Can dreams make for brilliant writing?

I read once that James Cameron came up with the idea for The Terminator from a dream he had*. Stephen King came up for the idea of his novel Misery while asleep on a trans-Atlantic flight.

I have had some weird dreams in my life, and last night’s was no exception. Actor Ethan Suplee was about five times his normal size and had turned into an incorrigible ne’er-do-well who was terrorizing people. At the end of the dream a frightened rabbit swam away from him.

Other dreams I’ve had I think now it is best to write the details down when you wake up and put them into a fiction ideas notebook. You never know what began as a strange dream stemming from spicy food or from a lack of sleep can turn into a best-selling novel.

* Apparently, sci-fi writer Harlan Ellison had that dream also: he later successfully sued Cameron, arguing that The Terminator plagiarized several of his own short stories.

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Goodbye, ‘The Hunt For Red October’, hello ‘Anne Frank: Diary of a Young Girl’

Well, technically I didn’t finish reading read Tom Clancy’s novel The Hunt For Red October. I tried. Twice. This time, I made it halfway through the book before finishing the rest in skim mode. I’ll watch the movie soon when I can.

The idea was great, and I agree with a lot of Clancy’s politics. The problem was, I found this book to be far too technical. Clancy likes to describe technology, intelligence procedures and military equipment in explicit detail. It made for slow pacing and, frankly, boring reading. Yes, I know that President Ronald Reagan loved this book (which tells me his attention span was far longer than what his critics care to admit). But for me, while Clancy has great ideas, it just didn’t work for me.

Years ago, I tried reading Patriot Games and didn’t finish that, either. It seemed too far-fetched that Irish terrorists would travel to American soil to avenge a crime. I may try sometime to read Cardinal in the Kremlin, since it deals with a spy for America inside the Kremlin. Maybe. Other books are awaiting my time. Sometime soon, I’ll have to make some time to read Ben Bova’s Mercury. As readers of this blog know, Dr. Bova has turned into one of my favorite sci-fi writers. If you haven’t read Jupiter, do yourself a favor and read it…

I’ve read the first entry of Anne Frank’s iconic diary. This was originally required as reading in my high school in the freshman or sophomore honors English program, but since I didn’t take honors English until my junior year, I missed out.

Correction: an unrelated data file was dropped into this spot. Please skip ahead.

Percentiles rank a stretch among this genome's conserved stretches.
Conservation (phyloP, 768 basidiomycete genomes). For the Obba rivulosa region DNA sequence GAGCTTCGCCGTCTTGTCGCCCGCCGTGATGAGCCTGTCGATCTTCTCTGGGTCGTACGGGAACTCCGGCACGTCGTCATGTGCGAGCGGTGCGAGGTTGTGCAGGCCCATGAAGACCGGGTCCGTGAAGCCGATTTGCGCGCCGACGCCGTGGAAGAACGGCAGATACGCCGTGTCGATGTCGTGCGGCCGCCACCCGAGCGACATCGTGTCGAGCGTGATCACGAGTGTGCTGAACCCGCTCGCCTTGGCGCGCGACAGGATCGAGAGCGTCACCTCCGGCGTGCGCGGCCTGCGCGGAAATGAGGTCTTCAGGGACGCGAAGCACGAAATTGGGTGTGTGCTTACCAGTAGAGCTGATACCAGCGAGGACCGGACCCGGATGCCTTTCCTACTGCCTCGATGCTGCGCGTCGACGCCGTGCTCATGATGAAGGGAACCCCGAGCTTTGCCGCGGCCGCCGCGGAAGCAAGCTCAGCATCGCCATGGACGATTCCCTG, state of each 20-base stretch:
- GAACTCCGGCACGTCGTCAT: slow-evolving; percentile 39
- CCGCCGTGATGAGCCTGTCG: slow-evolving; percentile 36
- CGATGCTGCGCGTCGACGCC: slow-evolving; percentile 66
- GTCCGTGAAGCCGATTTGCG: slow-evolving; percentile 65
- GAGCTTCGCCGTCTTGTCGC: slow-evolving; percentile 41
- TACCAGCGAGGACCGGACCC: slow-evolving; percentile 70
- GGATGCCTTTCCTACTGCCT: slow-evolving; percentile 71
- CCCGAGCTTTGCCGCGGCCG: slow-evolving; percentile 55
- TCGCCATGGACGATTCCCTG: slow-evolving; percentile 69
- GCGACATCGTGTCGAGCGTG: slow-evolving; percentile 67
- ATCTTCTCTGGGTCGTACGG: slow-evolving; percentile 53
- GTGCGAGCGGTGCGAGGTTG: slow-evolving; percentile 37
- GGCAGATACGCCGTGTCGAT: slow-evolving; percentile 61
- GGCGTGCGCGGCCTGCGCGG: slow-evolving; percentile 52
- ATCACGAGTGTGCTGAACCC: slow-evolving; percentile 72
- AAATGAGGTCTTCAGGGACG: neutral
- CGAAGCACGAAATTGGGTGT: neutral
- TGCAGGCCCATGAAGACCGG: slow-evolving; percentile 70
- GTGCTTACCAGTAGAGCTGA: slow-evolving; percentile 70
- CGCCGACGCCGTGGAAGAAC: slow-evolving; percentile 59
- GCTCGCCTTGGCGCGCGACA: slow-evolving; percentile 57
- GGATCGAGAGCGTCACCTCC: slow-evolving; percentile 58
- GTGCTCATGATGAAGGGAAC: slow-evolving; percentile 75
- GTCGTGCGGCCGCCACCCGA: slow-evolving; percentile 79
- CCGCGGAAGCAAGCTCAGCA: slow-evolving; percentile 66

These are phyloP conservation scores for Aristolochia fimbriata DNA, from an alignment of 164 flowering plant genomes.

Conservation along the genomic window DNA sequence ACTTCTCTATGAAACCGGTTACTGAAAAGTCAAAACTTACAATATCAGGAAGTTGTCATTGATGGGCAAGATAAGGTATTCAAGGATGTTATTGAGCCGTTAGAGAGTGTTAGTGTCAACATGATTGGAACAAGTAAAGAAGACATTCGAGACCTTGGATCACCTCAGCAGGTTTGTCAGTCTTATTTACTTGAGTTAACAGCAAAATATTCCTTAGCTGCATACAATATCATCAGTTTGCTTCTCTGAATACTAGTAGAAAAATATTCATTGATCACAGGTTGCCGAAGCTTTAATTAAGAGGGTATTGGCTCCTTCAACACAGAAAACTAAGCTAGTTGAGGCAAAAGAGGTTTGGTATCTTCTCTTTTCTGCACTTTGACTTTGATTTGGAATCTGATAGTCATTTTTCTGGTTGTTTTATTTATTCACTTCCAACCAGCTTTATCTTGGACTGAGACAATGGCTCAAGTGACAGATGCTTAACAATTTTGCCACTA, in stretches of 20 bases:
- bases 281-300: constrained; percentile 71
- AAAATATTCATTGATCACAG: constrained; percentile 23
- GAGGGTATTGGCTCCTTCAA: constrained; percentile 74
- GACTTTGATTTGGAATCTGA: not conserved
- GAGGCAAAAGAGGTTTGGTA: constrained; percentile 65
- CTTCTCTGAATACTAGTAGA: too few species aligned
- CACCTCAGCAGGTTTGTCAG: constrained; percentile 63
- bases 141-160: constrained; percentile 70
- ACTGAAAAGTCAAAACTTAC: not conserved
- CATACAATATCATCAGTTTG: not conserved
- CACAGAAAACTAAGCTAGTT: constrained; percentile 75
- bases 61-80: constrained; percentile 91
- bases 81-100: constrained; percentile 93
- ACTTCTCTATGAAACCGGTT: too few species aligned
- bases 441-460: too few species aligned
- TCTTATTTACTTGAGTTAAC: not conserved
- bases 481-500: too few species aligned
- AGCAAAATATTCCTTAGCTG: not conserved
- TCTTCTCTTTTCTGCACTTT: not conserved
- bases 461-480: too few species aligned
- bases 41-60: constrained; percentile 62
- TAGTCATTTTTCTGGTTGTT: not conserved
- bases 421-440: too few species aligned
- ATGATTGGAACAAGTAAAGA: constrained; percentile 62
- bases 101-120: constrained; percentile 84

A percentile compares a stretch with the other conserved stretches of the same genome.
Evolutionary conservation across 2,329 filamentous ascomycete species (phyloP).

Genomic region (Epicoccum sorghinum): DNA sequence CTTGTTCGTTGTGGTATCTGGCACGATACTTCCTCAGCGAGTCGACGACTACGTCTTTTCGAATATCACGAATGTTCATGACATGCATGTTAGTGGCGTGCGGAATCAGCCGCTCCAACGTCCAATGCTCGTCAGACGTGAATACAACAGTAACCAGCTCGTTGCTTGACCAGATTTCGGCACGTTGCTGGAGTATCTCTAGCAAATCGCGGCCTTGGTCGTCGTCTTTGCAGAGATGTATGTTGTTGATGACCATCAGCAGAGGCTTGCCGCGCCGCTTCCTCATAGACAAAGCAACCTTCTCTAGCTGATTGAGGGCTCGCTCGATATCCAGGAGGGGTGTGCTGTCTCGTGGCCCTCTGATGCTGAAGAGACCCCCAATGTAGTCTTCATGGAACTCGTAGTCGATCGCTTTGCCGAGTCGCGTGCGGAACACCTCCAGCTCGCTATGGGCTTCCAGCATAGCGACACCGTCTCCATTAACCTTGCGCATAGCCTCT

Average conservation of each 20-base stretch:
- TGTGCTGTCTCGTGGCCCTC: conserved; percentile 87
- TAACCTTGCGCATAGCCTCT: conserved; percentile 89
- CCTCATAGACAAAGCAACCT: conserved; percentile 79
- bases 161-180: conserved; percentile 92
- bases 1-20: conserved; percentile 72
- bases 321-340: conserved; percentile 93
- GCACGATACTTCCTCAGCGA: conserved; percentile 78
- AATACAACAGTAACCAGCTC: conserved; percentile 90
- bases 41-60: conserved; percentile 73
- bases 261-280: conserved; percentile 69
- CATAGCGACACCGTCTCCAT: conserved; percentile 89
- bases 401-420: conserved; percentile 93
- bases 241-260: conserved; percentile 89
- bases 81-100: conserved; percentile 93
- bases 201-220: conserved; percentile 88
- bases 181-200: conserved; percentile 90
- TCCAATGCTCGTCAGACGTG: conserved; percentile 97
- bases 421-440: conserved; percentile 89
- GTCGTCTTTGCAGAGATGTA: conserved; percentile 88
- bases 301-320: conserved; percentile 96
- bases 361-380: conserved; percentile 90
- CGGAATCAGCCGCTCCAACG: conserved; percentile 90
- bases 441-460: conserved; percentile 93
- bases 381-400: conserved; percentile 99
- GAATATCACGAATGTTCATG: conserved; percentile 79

Little did Anne Frank know, her writings to “Kitty” would become an important piece of literature.

I look at Miss Frank as a delve into two genres of literature: classic (it was written in the 1940s and, technically, was written not only in the prior century, but also in the prior millennium) and foreign (the German-born, Dutch-raised Frank was Jewish and penned her diary in Dutch). What we read in English is a translation.

Having a short attention span has always made it a challenge for me to start and complete classics in literature, especially if they seem slow or are filled with archaic language. We’ll see how this process goes.

I am determined to succeed.

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Finished reading ‘I, Robot’ by Isaac Asimov

It took longer than I would’ve liked, but I finally finished reading Isaac Asimov’s collection of short stories, I, Robot.

This book, for those who haven’t read it, bears some resemblance to the I, Robot movie that starred Will Smith. Perhaps I’m being generous to say “some”: in the movie, I can remember robots doing some harmful things to humans. It was a fascinating tale, but after reading these short stories, I detect a strong sense of disconnect. Perhaps because most of these stories were written in the 1950s while the movie came out a few years ago. And we know how much Hollywood butchers great stories (such as Michael Crichton’s great novels Sphere and Rising Sun).

It would take too long to discuss each story individually, so I’ll provide an overview and then discuss what I liked and didn’t like.

It’s very difficult to encounter a science fiction story that doesn’t feature a robot in it. Writers of today see a world of tomorrow where robots serve our every need. Some are cooks, some are butlers, some are police officers, some do labor while others provide the calculations necessary to help exploration of other planets and even stars. Asimov is no different. In I, Robot, robots serve as babysitters, miners, lawyers and even giant computers used for calculations to improve the economy, promote peace and, best of all, further the human race. Each story is a story related by “robopsychologist”* Dr. Susan Calvin at the end of her life (she dies at 82 in 2064) to a reporter.